Data Stream - Monitoring
    30

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  31. @arafkarsh arafkarsh
    Security
    31
    • Data is automatically encrypted before its stored in the
    Shard.
    • Encryption is done using AWS KMS Customer Master
    Key
    Server-Side Encryption

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  32. @arafkarsh arafkarsh
    Kinesis Video Streams
    • Realtime using WebRTC
    • Batch Mode
    32

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  33. @arafkarsh arafkarsh
    Kinesis
    Video
    Streams
    33
    Video Producer Library
    1. Java
    2. Android
    3. C++
    4. C

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  34. @arafkarsh arafkarsh
    Kinesis Video Stream
    34
    Source: https://docs.aws.amazon.com/kinesisvideostreams/latest/dg/how-it-works.html
    Producer can be any video-generating device, such as a
    • security camera,
    • a body-worn camera,
    • a smartphone camera, or a
    • Dashboard camera.
    • A producer can also send non-video data, such as
    audio feeds, images, or RADAR data.
    A single producer can generate one or more video
    streams. For example, a video camera can push video
    data to one Kinesis video stream and audio data to
    another.
    Kinesis Video Streams Producer libraries
    • Install and configure on your devices.
    • Securely connect and reliably stream video in different ways,
    • including in real time, after buffering it for a few seconds,
    • or as after-the-fact media uploads.

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  35. @arafkarsh arafkarsh
    Kinesis Video Stream End Points
    35
    Examples: Sending Data to Kinesis Video Streams
    • Example: Kinesis Video Streams Producer SDK GStreamer Plugin:
    Shows how to build the Kinesis Video Streams Producer SDK to
    use as a GStreamer destination.
    • Run the GStreamer Element in a Docker Container: Shows how to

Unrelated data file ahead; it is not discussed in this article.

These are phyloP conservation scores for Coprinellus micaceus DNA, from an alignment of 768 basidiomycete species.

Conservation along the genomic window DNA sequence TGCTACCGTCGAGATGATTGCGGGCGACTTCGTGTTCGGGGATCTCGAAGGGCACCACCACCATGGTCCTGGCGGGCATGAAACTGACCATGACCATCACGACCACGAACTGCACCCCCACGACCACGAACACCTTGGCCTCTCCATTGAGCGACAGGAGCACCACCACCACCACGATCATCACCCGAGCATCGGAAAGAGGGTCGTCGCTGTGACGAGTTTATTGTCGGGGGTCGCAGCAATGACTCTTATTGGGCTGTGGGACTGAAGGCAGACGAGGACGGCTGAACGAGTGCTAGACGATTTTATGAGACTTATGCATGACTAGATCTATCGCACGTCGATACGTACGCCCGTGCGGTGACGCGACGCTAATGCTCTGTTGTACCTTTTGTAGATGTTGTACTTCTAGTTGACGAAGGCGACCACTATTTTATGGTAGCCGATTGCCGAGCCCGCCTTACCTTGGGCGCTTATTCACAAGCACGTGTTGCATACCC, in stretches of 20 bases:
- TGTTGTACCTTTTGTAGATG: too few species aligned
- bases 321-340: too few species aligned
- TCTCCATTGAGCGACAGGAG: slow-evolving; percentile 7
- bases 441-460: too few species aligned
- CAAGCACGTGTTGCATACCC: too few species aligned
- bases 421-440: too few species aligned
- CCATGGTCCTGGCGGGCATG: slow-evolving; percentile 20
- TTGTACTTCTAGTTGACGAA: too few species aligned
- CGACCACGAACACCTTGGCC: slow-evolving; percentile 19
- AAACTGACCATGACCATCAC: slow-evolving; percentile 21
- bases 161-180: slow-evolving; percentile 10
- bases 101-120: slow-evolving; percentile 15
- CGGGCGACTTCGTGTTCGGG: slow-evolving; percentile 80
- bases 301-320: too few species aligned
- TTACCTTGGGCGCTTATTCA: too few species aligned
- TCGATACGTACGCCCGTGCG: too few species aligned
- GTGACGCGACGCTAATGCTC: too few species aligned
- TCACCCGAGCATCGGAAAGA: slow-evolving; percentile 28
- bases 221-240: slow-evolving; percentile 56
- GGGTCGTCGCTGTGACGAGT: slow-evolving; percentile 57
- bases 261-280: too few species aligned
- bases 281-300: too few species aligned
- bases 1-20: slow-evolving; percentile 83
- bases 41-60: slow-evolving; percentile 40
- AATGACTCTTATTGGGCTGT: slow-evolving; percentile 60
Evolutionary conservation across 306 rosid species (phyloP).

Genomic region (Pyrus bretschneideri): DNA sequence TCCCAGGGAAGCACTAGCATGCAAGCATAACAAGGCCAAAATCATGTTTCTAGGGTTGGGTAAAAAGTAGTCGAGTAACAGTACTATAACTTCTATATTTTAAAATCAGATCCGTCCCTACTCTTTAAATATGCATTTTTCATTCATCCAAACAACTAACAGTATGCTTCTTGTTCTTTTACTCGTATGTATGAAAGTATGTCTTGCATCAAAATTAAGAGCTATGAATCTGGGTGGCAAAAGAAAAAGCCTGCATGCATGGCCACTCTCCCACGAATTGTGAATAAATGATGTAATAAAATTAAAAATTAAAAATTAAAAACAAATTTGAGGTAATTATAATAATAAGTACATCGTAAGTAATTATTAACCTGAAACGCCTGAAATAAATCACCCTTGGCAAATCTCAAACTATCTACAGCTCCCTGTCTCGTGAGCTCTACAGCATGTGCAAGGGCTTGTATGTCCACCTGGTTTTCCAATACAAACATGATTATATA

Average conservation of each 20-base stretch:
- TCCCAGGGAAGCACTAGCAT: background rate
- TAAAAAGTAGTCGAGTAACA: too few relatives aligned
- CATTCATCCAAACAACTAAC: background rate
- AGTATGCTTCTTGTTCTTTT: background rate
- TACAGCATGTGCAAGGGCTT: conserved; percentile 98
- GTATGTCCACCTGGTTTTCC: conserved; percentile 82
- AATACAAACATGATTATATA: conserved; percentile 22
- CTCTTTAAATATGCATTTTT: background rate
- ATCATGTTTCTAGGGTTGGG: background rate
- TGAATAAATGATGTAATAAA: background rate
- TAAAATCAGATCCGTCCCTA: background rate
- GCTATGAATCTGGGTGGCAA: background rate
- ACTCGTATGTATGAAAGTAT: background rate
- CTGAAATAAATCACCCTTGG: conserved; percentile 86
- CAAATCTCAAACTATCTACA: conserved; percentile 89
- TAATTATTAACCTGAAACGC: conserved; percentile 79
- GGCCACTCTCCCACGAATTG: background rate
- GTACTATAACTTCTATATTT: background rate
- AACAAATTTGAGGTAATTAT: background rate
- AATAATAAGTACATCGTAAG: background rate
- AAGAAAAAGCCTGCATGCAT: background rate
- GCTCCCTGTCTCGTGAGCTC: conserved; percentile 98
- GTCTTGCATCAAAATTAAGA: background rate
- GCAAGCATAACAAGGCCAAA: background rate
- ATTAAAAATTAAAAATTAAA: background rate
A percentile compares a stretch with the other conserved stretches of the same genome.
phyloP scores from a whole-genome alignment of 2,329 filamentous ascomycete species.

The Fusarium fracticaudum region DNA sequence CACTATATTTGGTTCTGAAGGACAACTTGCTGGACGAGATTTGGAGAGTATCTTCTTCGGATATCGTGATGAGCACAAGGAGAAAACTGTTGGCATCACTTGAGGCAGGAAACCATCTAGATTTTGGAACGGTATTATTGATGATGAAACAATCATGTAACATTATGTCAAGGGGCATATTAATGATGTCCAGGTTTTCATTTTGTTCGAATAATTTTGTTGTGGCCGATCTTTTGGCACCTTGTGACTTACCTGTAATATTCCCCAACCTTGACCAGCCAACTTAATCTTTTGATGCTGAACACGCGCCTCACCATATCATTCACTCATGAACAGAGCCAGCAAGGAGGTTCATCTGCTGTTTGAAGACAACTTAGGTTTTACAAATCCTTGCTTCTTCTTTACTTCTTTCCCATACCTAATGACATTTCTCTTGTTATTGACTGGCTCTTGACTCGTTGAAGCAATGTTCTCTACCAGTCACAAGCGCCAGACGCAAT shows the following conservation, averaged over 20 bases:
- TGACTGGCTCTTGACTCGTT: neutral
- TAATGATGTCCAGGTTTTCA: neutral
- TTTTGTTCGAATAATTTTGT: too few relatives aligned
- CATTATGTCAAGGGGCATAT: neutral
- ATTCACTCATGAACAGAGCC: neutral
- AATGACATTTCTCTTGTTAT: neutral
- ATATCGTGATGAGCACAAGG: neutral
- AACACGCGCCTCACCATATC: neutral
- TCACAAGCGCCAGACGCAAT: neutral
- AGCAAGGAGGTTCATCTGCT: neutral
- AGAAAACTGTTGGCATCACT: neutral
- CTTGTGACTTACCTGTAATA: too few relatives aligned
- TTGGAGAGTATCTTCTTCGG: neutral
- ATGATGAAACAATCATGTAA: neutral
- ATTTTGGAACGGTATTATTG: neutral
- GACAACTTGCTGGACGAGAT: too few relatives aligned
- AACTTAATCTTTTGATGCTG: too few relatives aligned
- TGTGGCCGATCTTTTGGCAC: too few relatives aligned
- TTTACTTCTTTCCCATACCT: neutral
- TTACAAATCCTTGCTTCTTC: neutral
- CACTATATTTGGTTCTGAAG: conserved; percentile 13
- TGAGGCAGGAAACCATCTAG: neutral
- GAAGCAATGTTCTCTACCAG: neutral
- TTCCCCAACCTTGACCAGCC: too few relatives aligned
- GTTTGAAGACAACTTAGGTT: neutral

use a pre-built Docker image for sending RTSP video from an IP
    camera to Kinesis Video Streams.
    • Example: Streaming from an RTSP Source: Shows how to build
    your own Docker image and send RTSP video from an IP camera
    to Kinesis Video Streams.
    • Example: Sending Data to Kinesis Video Streams Using the
    PutMedia API: Shows how to use the Using the Java Producer
    Library to send data to Kinesis Video Streams that is already in a
    container format Matroska (MKV) using the PutMedia API.
    GStreamer is a popular media
    framework used by a multitude of
    cameras and video sources to create
    custom media pipelines by combining
    modular plugins.
    • RTSP Camera on Ubuntu
    • USB Camera on Ubuntu
    • Camera on Raspberry Pi
    Source:
    https://docs.aws.amazon.com/kine
    sisvideostreams/latest/dg/examples
    -gstreamer-plugin.html

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  36. @arafkarsh arafkarsh
    Kinesis Video Stream
    36
    Kinesis video stream
    • Transport live video data, optionally store it
    • Data available for consumption both in real time
    and on a batch or ad hoc basis.
    • A Kinesis video stream has only one producer
    publishing data into it.
    The stream can carry
    • audio,
    • video, and
    • similar time-encoded data streams, such as
    • depth sensing feeds,
    • RADAR feeds, and more.
    Source: https://docs.aws.amazon.com/kinesisvideostreams/latest/dg/how-it-works.html
    Kinesis Video Stream Consumer (App)
    • Gets data, such as fragments and frames, from
    a Kinesis video stream
    • To view, process, or analyse it.
    Kinesis Video Stream Parser Library
    • To reliably get media from Kinesis video
    streams in a low-latency manner.
    • It parses the frame boundaries in the media
    so that applications can focus on processing
    and analysing the frames themselves.

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  37. @arafkarsh arafkarsh
    Kinesis Video Stream Parser Library
    37
    • StreamingMkvReader: This class reads specified MKV elements from a video stream.
    • FragmentMetadataVisitor: This class retrieves metadata for fragments (media elements) and
    tracks (individual data streams containing media information, such as audio or subtitles).
    • OutputSegmentMerger: This class merges consecutive fragments or chunks in a video stream.
    • KinesisVideoExample: This is a sample application that shows how to use the Kinesis Video